Monday, October 20, 2008

The Power of Collaboration

Last year the Time4 Online conference here in New Zealand explored collaborative online learning as one of the themes. I had the opportunity to contribute a workshop called "KPE - An example of collaborative online learning". One of the points I made during this was that although student collaboration plays a significant part during the KPE podcasting process, most of the collaboration occurs offline. Particularly when compared with the experiences we read about Julie Lindsay and Vicki Davis' students having in their Flat Earth projects, or with the ways our students participate in the Rock Our World projects. During 2007 one of the collaborative opportunities the Pt England School podcasters had was to work with a group of students from Stanley Bay School in Devonport, Auckland. Their teacher, Stephen Grady, brought a group across to visit so they could learn from the PES students how to create a podcast and the learning experience was wonderful on both sides.
Recently the kids from Pt England have had the opportunity to pay a return visit as the kids from Stanley Bay have become New Zealand authors by publishing their own book of short stories - and KPE is about podcasting NZ authors. So I had the fun last week of taking four students to see how the other half lives - or at least goes to school- and record a podcast with them about their book.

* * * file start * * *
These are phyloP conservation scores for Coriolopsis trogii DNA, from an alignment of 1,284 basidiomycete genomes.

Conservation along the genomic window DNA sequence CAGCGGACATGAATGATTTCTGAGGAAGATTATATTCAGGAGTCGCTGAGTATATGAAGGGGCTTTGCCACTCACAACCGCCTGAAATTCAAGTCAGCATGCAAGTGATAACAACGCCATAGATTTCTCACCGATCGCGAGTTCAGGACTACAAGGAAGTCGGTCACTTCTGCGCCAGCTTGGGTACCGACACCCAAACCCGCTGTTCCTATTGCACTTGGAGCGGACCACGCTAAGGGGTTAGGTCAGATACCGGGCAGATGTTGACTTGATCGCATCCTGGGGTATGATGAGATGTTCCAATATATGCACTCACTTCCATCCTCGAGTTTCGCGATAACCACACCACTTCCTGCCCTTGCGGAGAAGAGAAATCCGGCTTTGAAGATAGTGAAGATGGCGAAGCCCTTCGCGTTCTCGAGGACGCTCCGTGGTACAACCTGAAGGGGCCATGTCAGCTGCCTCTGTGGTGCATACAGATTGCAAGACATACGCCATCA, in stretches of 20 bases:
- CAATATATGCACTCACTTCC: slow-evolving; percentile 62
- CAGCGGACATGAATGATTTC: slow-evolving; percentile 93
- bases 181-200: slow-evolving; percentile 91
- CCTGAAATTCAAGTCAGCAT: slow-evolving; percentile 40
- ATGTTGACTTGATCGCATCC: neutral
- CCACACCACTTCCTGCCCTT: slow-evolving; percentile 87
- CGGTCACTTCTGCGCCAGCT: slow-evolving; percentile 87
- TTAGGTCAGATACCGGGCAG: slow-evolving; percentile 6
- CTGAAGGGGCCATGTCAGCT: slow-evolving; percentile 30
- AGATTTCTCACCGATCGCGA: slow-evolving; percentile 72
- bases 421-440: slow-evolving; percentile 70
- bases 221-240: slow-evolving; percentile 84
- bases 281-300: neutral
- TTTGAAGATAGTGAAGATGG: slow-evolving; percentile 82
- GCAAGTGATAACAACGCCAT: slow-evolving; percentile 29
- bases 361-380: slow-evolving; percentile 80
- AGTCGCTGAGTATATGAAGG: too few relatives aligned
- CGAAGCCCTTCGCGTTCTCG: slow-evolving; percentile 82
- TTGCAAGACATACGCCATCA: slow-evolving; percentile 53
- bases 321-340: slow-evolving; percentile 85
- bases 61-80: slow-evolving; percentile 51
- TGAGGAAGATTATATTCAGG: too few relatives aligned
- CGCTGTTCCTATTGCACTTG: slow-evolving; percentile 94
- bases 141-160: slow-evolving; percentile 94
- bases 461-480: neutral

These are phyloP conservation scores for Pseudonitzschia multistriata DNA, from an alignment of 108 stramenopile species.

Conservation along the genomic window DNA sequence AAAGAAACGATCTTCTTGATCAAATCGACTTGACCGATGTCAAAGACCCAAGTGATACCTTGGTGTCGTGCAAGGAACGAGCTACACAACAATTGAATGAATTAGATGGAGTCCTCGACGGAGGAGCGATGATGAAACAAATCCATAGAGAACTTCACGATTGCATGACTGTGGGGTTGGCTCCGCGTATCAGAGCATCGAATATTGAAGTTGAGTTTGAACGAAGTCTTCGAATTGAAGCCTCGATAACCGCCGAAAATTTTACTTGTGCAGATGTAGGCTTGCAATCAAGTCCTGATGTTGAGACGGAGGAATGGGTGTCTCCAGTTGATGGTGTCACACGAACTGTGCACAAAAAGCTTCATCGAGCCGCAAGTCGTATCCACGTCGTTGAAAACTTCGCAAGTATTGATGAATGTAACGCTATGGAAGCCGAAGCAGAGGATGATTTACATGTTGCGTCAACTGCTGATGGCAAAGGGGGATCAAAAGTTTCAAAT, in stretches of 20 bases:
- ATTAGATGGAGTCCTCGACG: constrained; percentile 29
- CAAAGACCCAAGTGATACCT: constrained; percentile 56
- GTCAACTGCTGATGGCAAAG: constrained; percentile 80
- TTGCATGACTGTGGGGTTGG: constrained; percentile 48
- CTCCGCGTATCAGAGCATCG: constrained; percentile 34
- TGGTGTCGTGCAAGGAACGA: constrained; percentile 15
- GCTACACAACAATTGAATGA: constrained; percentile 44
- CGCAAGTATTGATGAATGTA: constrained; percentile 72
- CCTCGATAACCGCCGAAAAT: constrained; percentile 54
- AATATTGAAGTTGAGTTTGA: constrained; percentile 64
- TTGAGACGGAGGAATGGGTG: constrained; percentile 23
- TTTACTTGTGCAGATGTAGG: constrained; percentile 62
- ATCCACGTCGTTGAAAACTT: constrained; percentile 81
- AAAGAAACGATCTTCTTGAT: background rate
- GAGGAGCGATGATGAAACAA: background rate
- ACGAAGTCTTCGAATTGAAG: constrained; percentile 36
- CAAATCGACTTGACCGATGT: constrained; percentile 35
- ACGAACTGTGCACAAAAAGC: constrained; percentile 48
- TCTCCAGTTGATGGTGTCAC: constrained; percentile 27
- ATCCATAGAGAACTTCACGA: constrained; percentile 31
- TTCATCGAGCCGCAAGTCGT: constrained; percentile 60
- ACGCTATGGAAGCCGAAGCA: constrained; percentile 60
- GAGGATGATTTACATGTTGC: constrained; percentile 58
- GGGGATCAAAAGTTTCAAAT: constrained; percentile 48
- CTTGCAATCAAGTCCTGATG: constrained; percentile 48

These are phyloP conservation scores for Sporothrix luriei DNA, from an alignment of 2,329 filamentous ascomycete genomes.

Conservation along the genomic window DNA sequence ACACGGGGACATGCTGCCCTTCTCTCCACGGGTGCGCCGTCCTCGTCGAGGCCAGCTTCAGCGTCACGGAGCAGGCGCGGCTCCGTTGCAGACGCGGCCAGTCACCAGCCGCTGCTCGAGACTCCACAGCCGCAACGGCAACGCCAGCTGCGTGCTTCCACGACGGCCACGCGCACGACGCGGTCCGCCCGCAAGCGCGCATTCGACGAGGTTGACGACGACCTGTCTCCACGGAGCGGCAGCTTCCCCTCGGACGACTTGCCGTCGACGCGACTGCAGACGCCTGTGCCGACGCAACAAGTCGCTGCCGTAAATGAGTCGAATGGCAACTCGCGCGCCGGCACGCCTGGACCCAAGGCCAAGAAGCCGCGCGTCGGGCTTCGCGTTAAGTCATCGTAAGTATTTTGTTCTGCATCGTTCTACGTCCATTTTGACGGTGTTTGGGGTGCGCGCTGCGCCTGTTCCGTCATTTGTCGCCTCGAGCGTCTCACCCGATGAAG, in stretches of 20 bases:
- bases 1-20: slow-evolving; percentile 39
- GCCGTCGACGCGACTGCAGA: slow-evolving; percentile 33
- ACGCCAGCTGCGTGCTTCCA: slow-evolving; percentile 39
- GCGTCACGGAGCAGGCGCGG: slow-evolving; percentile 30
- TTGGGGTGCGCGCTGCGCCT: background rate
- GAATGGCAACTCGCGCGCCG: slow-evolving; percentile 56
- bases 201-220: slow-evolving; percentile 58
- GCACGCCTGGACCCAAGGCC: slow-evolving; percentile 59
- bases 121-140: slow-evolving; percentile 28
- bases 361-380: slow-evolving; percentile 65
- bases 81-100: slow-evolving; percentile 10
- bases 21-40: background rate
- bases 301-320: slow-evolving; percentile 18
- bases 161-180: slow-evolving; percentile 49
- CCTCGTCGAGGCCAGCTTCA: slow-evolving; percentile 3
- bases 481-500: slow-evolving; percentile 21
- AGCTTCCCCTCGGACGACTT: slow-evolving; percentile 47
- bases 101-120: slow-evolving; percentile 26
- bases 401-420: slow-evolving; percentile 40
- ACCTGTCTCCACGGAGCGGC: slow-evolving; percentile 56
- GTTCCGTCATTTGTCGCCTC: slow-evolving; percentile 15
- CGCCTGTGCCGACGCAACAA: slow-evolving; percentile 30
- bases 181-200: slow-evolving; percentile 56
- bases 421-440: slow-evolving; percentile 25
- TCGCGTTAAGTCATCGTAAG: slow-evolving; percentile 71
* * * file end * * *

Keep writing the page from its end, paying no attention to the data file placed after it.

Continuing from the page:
It was quite an experience for the students from a Decile 1a school to travel across the harbour bridge to this Decile 10 school and spend the morning there. The school was a warm and inviting place and the friendliness and hospitality of the students was outstanding. They quickly made the four Pasifika visitors feel quite at home and after showing them around the school they all went out to play with the rest of the school. After morning tea, recording the podcast was easily accomplished and promises have been made to collaborate further in the future.
The discussions in the car on the way home were most interesting as the kids had all kinds of positive observations to make about their experience. With the constant and imperative focus on literacy in our school and cluster it was interesting that one of the stand-outs for them was recognizing how extremely articulate the SBS youngsters are. "Their sentences are full of big words", "They have a wide vocabulary" and "They talk like dictionaries" emerged from the discussion.
But the one that really had me chuckling (and recognising the different worlds we inhabit) was this.... "They even talk like that in the playground"
Long live collaboration!

Thursday, October 2, 2008

Google Font

the text you want using the colourful Google font online. Simply go to and type in the word(s) you want to googlify, click create logo, and it is all done for you. Download and use it as you please. Thanks to Ken Shelton from the GTA for this tip.